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christophorus 19th January 2007 08:15 AM

I need to lowering Qms of the driver, using Resistive braking - one coil shorted
Hi all,
I have a driver with dual voice coil.
I made a T/S param measure using this methode:
With voice coil in parallel (4+4=8ohm) I got the result, also with single voice coil (4ohm) and second voice coil left open,
but when I shorted the second voice coil, I couldn't get the result,
there was no voltage drop across the resistor to measure Fs, it just at the same level at all frequencies...what was wrong?

I need to lowering Qms of the driver, since it very high, using Resistive braking - one coil shorted as per this article:

"When you run a single voice coil, it has the nominal single-coil Qes of 0.8.
So, with the second coil open, you'd have a Qes of 0.8, and a Qms (unchanged) of 6.5, for a Qts of ~0.7.
Now, when you short the second (unused) coil, it essentially acts as an electric brake.
This will manifest itself by lowering the Qms to the Qes of a single coil: 0.8.
So, you'll have a driver Qes (of the coil you're driving) of 0.8, and a Qms (of the shorted coil) of 0.8, for a combined Qts of ~0.4.
One coil driven, other open, Qts = ~0.7. One coil driven, other shorted, Qts = ~0.4.

Dan Wiggins
President Avatar Audio"

taken from:

is it wrong to measure single VC with second VC shorted? Should I use the result form single VC with second VC left open and using the theory above to get new Qms value?


AKN 19th January 2007 09:40 PM

Hi christophorus,

Do you have any specific reasons for lowering just Qms?

High Qms is a sign of a low loss suspension.
If a manufacturers focus on terminating standing waves in cone a high loss surround is going to "eat" that energy and translate it to heat. Problem is that even wanted energy will be "eaten" to some degree. My personal opinion is that low Qms speakers will sound lifeless especially at low levels.

christophorus 20th January 2007 03:56 AM

Hi Anders,
thank's for your reply, I need lower Qms because it seems too high, here my T/S param result:

#1-With dual voice coil in parallel (4+4=8ohm):
Re=6 ohm

#2-With single voice coil (4ohm) and second VC left open:
Re=3 ohm

first question:
is it normal Qts result from dual VC in parallel (#1) very different with single VC result (#2)?
second question:
with second VC shorted, it can not be tested for T/S param?
So to get it, I have to use #2 result and change Qms=Qes=8,28 and new Qts become 4,14.


AKN 20th January 2007 09:27 AM



#1-With dual voice coil in parallel (4+4=8ohm):
Re=6 ohm

Maybe you just typed wrong, two paralleled 4Ohm coils makes 2Ohm.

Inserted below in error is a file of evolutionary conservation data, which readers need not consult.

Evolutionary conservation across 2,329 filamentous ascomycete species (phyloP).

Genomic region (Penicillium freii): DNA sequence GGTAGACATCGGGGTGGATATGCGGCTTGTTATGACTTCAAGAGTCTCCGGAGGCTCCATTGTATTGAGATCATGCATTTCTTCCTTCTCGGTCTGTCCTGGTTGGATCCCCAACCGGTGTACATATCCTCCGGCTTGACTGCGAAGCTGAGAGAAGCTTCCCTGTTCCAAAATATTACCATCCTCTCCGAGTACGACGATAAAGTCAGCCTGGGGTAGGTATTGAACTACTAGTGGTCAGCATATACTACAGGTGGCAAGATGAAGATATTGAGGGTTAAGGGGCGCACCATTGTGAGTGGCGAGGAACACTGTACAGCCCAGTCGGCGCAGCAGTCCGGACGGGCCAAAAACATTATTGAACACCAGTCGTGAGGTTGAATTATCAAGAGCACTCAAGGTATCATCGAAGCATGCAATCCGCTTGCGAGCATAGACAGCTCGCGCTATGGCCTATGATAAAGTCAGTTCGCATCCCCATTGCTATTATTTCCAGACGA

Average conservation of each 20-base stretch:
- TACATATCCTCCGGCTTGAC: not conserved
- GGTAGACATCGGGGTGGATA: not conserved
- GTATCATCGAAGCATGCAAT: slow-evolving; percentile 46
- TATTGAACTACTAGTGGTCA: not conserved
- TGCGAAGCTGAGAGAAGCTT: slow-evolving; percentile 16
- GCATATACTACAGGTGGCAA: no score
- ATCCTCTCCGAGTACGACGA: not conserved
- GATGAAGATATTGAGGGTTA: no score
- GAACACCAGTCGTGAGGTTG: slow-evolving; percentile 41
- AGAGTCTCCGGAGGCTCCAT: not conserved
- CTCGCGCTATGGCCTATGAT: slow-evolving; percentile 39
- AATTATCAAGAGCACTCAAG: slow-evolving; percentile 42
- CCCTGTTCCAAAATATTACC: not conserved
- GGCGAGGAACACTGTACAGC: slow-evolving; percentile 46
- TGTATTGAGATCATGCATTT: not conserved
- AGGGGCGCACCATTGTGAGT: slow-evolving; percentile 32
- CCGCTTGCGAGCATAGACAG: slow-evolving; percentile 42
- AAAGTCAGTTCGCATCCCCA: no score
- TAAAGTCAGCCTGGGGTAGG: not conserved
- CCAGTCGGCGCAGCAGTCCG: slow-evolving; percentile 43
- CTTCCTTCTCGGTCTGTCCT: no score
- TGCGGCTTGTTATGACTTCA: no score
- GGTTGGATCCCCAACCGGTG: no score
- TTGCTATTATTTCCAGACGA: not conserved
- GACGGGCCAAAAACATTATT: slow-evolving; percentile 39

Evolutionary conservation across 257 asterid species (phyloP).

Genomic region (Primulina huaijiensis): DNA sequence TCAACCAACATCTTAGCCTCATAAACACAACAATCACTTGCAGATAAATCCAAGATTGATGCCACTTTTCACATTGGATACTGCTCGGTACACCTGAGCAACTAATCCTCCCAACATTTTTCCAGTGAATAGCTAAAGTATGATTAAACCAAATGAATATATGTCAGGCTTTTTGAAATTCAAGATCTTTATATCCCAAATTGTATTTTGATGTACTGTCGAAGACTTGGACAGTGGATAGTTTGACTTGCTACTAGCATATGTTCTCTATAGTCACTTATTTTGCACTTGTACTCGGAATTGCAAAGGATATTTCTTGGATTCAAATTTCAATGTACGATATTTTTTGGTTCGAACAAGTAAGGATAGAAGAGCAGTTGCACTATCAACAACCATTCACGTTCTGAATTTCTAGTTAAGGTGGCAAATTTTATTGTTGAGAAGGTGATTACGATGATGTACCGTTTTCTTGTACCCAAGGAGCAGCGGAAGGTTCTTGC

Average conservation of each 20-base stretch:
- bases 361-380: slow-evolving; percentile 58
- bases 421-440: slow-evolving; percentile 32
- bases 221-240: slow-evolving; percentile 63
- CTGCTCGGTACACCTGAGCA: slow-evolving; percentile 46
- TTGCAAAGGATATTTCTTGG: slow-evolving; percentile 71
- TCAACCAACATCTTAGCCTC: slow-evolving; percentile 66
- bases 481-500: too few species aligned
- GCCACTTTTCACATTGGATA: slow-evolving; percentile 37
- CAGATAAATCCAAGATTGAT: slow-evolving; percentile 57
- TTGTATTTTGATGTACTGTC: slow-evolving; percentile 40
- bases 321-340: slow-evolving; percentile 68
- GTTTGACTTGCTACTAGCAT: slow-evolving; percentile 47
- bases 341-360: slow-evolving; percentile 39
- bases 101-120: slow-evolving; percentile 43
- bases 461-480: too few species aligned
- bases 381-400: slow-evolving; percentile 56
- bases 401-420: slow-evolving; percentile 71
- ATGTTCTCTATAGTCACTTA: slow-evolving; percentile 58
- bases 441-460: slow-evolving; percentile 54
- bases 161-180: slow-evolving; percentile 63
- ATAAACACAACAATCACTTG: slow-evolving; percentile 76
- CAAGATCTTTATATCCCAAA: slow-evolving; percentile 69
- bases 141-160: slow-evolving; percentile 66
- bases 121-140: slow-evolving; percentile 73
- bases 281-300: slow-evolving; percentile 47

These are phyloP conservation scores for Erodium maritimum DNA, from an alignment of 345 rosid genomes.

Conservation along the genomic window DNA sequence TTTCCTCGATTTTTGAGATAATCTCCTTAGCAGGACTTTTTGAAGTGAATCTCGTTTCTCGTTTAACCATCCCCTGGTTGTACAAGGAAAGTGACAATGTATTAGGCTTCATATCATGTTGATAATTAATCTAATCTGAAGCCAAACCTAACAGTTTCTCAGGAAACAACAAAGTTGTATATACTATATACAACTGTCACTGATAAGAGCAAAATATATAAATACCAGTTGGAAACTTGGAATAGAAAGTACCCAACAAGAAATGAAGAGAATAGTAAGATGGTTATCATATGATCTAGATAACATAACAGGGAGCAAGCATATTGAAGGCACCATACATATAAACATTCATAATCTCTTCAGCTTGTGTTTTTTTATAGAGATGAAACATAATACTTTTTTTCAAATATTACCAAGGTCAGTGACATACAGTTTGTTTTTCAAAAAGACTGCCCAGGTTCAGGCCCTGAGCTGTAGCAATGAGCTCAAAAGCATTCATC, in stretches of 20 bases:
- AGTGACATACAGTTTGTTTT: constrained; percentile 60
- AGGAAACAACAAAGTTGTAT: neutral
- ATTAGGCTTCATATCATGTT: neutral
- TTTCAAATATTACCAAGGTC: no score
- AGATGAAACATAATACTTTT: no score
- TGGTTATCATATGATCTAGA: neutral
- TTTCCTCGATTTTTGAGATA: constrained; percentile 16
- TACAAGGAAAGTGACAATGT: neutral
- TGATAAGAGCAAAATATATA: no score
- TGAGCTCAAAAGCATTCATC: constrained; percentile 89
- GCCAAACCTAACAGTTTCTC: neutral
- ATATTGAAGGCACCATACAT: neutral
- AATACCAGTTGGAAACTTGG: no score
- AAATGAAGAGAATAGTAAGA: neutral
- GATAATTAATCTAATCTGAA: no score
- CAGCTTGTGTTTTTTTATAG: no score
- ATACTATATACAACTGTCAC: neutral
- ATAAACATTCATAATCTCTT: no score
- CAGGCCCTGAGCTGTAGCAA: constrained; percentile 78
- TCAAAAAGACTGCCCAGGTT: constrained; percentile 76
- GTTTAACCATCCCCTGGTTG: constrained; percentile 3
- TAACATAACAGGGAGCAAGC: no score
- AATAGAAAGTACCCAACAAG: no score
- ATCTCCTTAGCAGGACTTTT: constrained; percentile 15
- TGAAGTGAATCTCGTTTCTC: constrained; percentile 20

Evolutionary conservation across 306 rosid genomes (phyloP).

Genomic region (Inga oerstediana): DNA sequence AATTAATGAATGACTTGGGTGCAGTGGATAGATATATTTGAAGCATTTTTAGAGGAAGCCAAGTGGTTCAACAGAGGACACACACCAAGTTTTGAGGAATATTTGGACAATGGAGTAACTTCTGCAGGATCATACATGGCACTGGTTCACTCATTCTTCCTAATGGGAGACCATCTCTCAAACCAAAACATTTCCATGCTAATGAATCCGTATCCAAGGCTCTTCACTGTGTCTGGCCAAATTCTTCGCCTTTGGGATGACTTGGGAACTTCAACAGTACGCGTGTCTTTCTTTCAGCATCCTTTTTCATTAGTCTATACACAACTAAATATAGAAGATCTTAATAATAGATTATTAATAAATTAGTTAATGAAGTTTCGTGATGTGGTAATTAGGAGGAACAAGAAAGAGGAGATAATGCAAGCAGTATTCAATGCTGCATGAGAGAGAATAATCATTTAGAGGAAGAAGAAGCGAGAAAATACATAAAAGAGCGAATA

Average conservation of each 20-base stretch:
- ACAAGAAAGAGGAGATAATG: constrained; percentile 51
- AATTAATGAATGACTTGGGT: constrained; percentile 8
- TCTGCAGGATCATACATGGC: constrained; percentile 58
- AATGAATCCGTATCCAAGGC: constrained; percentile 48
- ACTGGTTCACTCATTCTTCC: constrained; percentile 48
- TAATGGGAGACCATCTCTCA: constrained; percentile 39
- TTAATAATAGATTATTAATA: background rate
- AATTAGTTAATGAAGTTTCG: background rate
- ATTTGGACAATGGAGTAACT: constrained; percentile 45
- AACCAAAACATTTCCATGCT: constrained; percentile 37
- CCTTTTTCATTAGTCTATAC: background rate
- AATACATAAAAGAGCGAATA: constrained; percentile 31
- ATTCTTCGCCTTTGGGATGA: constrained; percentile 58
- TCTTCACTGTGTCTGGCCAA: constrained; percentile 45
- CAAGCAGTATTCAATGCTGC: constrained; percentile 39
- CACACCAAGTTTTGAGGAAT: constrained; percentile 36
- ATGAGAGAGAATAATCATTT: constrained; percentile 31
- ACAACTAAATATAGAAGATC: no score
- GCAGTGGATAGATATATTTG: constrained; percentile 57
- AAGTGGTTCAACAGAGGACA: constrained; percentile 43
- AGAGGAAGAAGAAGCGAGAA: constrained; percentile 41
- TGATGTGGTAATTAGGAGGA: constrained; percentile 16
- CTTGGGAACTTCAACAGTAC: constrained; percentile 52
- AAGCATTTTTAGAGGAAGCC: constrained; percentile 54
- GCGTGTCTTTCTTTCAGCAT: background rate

Your Re indicates series connection if each coil has 4Ohm impedance.
I would say that your Qms is fine but instead Qes is way off. Shure about the correct phase to coils?

What woofer are you measuring?

Ron E 21st January 2007 01:38 AM

I think your measurements are questionable.

It can be difficult to measure T/S parameters when one coil is shorted because the impedance gets so flat. I think you should measure T/S in series and parallel configurations and if Fs, Qts,Qes,Qms aren''t much the same you have made a mistake.

Assuming they are the same. use the RDO calculation in the article you have to calculate the parameters with a shorted coil.

Svante 21st January 2007 10:03 PM

You don't say how you go about to measure the T/S parameters. If you use an automatic computer program, it might be that it fails to measure the Q values correctly due to the flatness of the impedance curve.

christophorus 22nd January 2007 09:30 AM

Hi Anders,
you're right, it's series.

Hi Ron E,
so it must be measured in parallel or series, how about measure using one coil and the other coil left open?
And the important thing is: which ever measuring methode (parallel or series or 1 coil), the result should be not much different, right?

Hi Svante,
I did T/S param measure using digital multimeter, see my first post above.


richie00boy 22nd January 2007 09:53 AM

I think you either measured something wrong, or you have a cheap nasty drive unit.

If you can wait until this evening UK time I can post up my measurement technique which is helpful when you have drivers with small/broad impedance peaks.

AKN 22nd January 2007 08:12 PM


This method is less sensitive to measurement accuracy, Rod also rightfully warns that his proposed method is sensitive to input errors, especially high Q drivers.

Regarding your multimeter and generator.
When no speaker connected, do you have same voltage reading at different frequencies, let say one octave above speaker fs, fs and one octave below fs of driver?

I'll ask once again, are you willing to share what driver you are testing or at least a picture of the driver?

christophorus 27th January 2007 08:29 AM

2 Attachment(s)
Hi Richie,
here is picture of my driver, doesn't look too nasty, does it?
Anyway, I'm still waiting your measurement technique, as your promise.

Hi Anders,
When no speaker connected, it has almost the same voltage reading at different frequencies.

Picture #2 is a close up of the driver, as you can see, between spider and chassis, it has a gap (covered with perforated steel grille), how if I sealed it off so no air can in / out from there, can it reduce the Qms?


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